Bereishis-in the beginning

I grew up in a non religious home in a small, rural southern town in Alabama…population 2,000.  I became interested in religion while in high school when I was taking a comparative religion class. I studied what I could at the local public and university libraries.  At some point I became interested in Christianity and Paganism but never really made either of them a personal path.

As time went by, (primarily in the 1990’s) I became deeply interested in biblical customs and culture and I studied as much as I could about it.  I would often visit various churches but as mentioned before, I was always somewhat detached from religion in general.  I loved to hear about others beliefs but I didn’t really know what I believed. And to be completely honest, I’m pretty sure I never really searched for my own belief system.

Then in 2001, I moved to Illinois and it was there that I became interested in Judaism.  It was not the same interest I had for Christianity or Paganism.  This was different somehow, although it is unclear, to me at least, what provoked the interest.  I remember learning about Judaism on a website and something just clicked in me.  The next thing I know, I had this strange desire to go and speak to a Rabbi.  I cannot even describe the desire.  It was kind of like when one becomes so thirsty that all they can do or think of is getting that drink of water.  I felt so compelled to talk to a Rabbi that I could not focus on anything else.

When I was finally able to meet with him, I remember only two things he told me: First, he told me about an account in the Talmud (although I had no idea what that was at the time) when a non Jew wanted to convert to Judaism but only if the Rabbi would teach him the entire Torah while the perspective convert stood on one foot.  The other thing was he gave me a book about Shabbat, the High Holy Days, and other basic information and told me to attend services for a year. After which, if I was still attending services, we could discuss possible conversion at that time.

Soon after this though, I had to return to Alabama to help care for my dying grandfather.  I began attending services at a synagogue about 30 minutes away and after several visits, I began asking some members about talking to a Rabbi about possible conversion.  One lady, who was a convert herself, pointed me into the direction of a Reform Rabbi two hours away…or she said you could speak to a Rabbi from Chabad.  You would LOVE Chabad but don’t let their beards scare you.  Oh! And if you choose Chabad, you will have to move there.  Good luck!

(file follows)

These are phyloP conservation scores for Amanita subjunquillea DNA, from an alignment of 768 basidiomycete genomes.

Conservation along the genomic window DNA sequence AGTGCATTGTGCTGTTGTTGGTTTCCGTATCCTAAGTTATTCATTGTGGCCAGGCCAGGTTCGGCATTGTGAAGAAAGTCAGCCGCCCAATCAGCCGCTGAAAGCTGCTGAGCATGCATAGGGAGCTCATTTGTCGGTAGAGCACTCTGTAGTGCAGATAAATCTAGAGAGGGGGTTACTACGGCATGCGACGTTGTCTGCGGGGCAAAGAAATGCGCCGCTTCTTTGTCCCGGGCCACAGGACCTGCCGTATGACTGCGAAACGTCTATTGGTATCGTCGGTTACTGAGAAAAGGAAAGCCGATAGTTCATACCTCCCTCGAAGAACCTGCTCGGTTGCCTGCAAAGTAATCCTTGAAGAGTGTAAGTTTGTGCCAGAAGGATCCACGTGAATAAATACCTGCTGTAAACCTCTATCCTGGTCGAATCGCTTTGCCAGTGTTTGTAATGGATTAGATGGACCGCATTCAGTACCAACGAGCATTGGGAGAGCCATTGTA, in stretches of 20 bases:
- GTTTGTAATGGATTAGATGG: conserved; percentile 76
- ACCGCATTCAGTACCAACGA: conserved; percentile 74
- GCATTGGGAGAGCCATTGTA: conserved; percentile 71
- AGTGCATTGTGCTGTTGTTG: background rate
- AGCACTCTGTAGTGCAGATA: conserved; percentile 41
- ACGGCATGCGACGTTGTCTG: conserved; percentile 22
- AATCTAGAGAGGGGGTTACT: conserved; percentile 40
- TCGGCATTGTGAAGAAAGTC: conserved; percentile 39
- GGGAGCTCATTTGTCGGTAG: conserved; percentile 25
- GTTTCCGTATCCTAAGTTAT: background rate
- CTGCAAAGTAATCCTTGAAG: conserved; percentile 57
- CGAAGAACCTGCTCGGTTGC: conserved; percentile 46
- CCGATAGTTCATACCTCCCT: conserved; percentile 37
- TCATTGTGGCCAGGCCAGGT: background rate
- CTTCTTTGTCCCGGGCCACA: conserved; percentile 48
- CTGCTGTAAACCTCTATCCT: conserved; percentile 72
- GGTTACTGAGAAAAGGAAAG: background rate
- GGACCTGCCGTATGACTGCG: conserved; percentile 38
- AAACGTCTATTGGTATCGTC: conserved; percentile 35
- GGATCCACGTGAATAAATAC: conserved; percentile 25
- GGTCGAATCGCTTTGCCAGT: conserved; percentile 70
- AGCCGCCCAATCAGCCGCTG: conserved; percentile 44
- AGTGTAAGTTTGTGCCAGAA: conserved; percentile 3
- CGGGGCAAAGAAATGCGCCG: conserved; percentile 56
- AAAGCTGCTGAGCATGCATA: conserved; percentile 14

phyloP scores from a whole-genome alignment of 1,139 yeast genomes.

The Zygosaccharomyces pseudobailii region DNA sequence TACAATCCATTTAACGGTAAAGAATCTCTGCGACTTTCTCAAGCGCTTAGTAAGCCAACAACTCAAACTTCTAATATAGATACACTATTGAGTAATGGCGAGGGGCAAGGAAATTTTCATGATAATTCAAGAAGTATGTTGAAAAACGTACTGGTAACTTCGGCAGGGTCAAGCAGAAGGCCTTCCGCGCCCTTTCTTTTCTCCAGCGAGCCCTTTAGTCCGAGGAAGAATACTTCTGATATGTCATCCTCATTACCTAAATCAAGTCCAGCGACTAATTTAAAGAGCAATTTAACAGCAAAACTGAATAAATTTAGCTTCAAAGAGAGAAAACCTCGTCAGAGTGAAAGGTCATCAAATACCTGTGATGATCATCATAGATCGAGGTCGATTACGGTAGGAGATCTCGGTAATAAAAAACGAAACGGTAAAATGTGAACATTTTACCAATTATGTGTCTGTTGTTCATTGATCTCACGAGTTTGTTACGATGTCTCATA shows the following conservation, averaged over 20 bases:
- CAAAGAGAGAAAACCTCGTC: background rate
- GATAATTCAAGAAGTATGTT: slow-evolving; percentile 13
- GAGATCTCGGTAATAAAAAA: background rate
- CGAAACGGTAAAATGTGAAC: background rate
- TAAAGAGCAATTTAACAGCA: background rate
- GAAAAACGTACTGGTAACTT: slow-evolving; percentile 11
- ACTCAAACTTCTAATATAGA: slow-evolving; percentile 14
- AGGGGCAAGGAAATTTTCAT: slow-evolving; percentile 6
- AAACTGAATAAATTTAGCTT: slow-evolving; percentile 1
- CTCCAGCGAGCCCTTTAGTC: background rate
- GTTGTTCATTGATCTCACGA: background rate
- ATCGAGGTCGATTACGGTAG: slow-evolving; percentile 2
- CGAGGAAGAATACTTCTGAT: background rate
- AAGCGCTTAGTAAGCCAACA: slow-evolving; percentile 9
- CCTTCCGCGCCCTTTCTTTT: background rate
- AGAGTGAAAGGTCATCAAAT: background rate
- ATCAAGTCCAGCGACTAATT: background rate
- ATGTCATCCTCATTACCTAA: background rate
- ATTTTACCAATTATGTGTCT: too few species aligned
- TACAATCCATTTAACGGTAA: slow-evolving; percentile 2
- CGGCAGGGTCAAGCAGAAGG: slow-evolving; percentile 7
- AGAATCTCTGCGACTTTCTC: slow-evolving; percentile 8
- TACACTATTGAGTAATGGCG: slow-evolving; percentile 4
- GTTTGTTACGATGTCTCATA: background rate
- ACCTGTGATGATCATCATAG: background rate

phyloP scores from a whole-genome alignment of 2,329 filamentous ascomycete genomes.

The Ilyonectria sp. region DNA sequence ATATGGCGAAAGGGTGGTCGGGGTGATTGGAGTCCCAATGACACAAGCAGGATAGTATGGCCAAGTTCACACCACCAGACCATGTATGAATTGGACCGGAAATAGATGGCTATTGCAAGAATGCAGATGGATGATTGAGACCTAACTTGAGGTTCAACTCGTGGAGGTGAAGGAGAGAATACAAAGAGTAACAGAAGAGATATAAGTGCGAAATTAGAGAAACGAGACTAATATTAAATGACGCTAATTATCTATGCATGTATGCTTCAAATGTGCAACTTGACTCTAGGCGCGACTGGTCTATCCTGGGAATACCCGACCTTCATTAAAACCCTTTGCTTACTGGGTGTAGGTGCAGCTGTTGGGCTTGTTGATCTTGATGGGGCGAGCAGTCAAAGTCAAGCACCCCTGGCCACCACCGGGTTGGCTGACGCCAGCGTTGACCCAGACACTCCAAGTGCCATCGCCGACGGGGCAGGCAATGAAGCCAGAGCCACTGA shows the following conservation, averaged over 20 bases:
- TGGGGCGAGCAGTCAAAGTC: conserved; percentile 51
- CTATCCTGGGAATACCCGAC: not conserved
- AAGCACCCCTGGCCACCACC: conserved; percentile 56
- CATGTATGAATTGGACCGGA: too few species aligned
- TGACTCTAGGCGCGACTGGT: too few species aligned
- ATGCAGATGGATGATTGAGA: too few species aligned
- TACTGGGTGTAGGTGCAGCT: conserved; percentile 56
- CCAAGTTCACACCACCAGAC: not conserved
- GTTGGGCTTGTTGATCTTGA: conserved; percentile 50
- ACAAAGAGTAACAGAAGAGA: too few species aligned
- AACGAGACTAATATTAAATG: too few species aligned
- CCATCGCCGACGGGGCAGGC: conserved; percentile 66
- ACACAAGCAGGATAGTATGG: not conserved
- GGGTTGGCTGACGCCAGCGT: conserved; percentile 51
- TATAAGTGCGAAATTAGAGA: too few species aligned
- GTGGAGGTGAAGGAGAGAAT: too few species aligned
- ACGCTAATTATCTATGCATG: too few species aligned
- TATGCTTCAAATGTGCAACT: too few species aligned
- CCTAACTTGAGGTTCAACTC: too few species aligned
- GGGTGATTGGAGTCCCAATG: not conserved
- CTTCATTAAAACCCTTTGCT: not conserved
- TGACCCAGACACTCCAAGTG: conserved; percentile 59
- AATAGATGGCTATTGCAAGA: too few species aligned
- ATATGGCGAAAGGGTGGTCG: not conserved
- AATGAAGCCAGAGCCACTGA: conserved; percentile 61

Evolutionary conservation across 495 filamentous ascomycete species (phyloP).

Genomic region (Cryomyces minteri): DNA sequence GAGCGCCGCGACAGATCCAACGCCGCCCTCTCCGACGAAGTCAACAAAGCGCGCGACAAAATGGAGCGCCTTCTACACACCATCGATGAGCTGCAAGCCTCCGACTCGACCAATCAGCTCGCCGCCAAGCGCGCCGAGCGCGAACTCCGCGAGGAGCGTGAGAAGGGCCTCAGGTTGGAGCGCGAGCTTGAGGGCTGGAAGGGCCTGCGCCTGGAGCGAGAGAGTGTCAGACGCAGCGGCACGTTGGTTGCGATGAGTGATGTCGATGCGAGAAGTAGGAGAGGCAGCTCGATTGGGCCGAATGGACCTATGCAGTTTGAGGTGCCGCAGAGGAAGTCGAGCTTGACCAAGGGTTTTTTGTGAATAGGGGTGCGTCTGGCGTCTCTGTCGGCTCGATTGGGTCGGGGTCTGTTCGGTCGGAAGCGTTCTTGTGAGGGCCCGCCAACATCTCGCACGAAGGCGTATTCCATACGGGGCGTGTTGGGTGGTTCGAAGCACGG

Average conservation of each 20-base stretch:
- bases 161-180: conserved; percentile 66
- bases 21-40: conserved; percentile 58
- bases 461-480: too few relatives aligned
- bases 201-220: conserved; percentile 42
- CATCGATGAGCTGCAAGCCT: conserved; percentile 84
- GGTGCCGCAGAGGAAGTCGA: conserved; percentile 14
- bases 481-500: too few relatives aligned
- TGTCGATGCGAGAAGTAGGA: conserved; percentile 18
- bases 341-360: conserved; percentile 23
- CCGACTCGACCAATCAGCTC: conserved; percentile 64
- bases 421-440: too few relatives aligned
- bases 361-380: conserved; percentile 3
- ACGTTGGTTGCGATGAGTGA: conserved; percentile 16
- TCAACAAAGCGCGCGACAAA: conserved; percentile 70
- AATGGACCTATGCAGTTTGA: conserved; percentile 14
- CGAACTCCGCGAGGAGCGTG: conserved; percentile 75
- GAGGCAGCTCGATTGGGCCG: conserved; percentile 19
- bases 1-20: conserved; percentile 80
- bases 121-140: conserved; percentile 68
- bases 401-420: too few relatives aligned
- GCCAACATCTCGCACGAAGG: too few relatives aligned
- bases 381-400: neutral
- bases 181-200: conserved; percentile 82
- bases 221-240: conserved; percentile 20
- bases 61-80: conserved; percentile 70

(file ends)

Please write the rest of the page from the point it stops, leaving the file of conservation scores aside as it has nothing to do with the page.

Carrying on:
I did not want to move for a few reasons…the main one being because of financial reasons. So I chose the Reform Rabbi, although he strongly insisted many times that I move to a Jewish community, he did not require it for conversion.  I was eventually able to take some Judaism 101 classes over the next several months and met with two separated Rabbis and a Cantor on several different occasions.  The whole process took about a year, in which I also had a personal tutor to help me read Hebrew…and I also had to attend services at a synagogue for a year, but I was already in the process of doing that.

Just before my conversion ceremony, I was required to go into the mikveh…I think I had to dip under three different times…well, actually four, because one time, I still had my hand out of the water, holding onto the side when I dipped under…

But anyway, I was nervous and excited all at once up until the ceremony was over and then it hit me…I felt as though I was at a funeral. Grieving the loss of a life that I could never get back.  I didn’t really know how to respond to it so I called a Jewish friend who was kind of like a mentor through the whole process.  She said: You should mourn because you just traded 10 commandments for 613.

Once the mourning period was over for me and I was getting used to it all, I suddenly realized what the Rabbi meant when he told me I should move to a Jewish community.  It was like I was wandering around with no sense of direction.  I had no clue as to what I was supposed to be doing or even how I was supposed to be.  I was clueless about kosher labels on food, how to kosher a kitchen, davening, etc.  Lucky for me, an observant lady who was raised Orthodox became my mentor and guide for several months until her and her husband moved to south Alabama.  I continued to attended Shabbos services at the synagogue 30 minutes away as often as the doors were open but I could not rely on them for any information or guidance as they were pretty much non observant.

Chabad became my lifeline.  Everything I learned about Judaism beyond my 101 class came from the Chabad website.  They have a complete storehouse of guides, how-tos, and classes on any subject imaginable.  Since that is where I received much of my information, especially in the early years when I was still a newbie, it shaped my thinking tremendously.  And its philosophy became my foundational belief system.

Unfortunately, the small synagogue of 30 people that was 30 minutes away from me, closed its doors for the final time in 2010.  I did attend another synagogue in another county about the same distance away but it seems to be heading toward a similar fate as the former one.  Then now open their doors about 10 times a year and fewer than 20 people attend.

So I stopped going and relied on live streaming Shabbos services from the temple where I converted.  Which sometimes causes an internal conflict…should I use or not use a computer on Shabbos for the sole purpose of participating in Shabbos services?  It is forbidden on Shabbos but at the same time, this is being used to celebrate Shabbos…that is a dilemma for another post…

…and so that it how it all began for me.  But the journey after all this?  That was an entirely different story and I would never be the same again…